Whenever you are soliciting tips from the public for an independent investigation you are likely to end up with a suspects list. Whenever there is a suspects list and the crime was clearly committed by just one person, you are going to have names on the list that turn out to be innocent. That is why it is important to remove names as you rule people out and for the public to do all they can to help rule people out. It is a shotgun approach similar to what the police do when soliciting tips from the public, but when you use police tactics on the police they typically cry foul and in the process expose their hypocrisy. We posted the names and addresses of every deputy whose name was known to us at one time hoping that someone might recognize the suspect vehicle at one of those locations. We also said that one of the people on that list was the shooter, but we did not know which one. We were very clear about that. Eventually, Hannah's father gathered enough information to name the shooter with "99.9%" certainty after several weeks of inaction on the part of law enforcement. That name was Jordan Schutte, and Schutte was on the suspects list that we had. Now that suspects list only has one name and that name is Jordan Schutte (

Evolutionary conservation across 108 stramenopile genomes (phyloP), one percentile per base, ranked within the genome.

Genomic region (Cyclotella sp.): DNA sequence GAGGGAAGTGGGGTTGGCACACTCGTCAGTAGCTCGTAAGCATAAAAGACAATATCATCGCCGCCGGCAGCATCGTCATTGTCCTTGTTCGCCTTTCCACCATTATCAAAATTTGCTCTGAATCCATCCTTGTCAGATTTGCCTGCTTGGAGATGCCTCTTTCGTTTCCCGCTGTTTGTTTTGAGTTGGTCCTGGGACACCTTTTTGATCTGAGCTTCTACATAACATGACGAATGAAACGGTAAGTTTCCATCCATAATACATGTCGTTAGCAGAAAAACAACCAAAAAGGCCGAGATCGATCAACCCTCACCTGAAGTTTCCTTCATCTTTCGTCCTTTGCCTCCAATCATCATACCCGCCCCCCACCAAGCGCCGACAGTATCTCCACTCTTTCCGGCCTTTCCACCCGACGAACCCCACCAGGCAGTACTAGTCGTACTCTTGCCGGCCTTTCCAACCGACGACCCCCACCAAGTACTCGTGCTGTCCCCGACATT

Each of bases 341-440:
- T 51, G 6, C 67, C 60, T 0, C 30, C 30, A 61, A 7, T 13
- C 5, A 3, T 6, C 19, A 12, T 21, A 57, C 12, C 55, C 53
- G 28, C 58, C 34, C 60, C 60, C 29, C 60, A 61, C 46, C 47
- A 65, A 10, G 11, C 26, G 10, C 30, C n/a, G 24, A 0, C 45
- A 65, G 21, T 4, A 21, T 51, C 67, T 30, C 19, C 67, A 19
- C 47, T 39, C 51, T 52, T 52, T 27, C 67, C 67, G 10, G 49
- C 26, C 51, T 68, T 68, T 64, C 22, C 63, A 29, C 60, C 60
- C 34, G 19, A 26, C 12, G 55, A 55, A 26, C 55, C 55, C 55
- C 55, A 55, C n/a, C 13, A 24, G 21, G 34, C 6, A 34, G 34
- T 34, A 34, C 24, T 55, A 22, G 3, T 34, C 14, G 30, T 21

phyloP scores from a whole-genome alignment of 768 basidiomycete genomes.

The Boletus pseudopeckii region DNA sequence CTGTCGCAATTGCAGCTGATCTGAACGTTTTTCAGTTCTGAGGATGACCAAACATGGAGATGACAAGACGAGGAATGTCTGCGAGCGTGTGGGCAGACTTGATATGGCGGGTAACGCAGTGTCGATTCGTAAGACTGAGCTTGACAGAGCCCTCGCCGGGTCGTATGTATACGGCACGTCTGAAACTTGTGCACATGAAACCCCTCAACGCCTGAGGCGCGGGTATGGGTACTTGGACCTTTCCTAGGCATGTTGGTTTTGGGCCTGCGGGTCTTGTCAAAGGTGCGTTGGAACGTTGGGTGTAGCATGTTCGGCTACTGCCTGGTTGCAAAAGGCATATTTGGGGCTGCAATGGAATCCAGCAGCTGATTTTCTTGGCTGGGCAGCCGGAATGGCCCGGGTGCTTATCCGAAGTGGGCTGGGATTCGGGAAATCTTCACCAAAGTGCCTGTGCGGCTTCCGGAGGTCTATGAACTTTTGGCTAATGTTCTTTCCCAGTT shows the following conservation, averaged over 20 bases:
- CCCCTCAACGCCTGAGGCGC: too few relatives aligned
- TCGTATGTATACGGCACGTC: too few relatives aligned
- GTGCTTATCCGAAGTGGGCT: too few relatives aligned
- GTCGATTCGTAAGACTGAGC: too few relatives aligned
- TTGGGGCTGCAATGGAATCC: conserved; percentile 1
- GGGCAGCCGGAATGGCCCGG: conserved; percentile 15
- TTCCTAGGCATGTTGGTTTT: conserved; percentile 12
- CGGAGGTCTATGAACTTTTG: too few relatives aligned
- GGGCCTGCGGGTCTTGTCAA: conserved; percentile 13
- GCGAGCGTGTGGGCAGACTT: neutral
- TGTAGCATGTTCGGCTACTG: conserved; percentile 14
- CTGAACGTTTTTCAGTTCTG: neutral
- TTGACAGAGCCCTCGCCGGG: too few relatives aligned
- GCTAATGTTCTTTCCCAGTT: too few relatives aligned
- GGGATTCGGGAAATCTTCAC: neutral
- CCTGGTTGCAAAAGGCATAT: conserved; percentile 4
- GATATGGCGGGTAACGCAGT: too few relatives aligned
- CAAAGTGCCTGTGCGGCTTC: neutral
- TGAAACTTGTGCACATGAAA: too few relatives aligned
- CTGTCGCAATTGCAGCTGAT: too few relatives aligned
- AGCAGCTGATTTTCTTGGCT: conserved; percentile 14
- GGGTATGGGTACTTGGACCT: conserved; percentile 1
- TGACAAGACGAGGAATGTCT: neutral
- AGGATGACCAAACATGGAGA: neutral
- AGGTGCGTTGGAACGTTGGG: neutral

At no point in the story does Kevin Bond specifically deny that Schutte is the shooter. He simply says that the deputy who was followed and others named had nothing to do with it. Those facts do not change the fact that the name of the shooter is now known and Bond has yet to deny that. The story is clearly meant to give people the impression that none of the people named online are in fact the shooter without specifically denying that Schutte is the shooter. Some people think that if any one name is incorrect that the entire list is garbage. That is not true and it defies the purpose of having a suspect list and soliciting the public's help with narrowing it down. When the police are looking for a suspect they knock on every door they think might lead them in the right direction, but if you ask people to survey every place an answer might be the police cry foul if they are the ones under investigation. If the investigation requires doing reconnaissance work at their homes, then they hide behind whoever they live with and try to focus the argument entirely on whether or not their spouses or offspring might feel intimidated. The police never consider such things when they knock on people's doors, but if their personal addresses are posted they cry about it.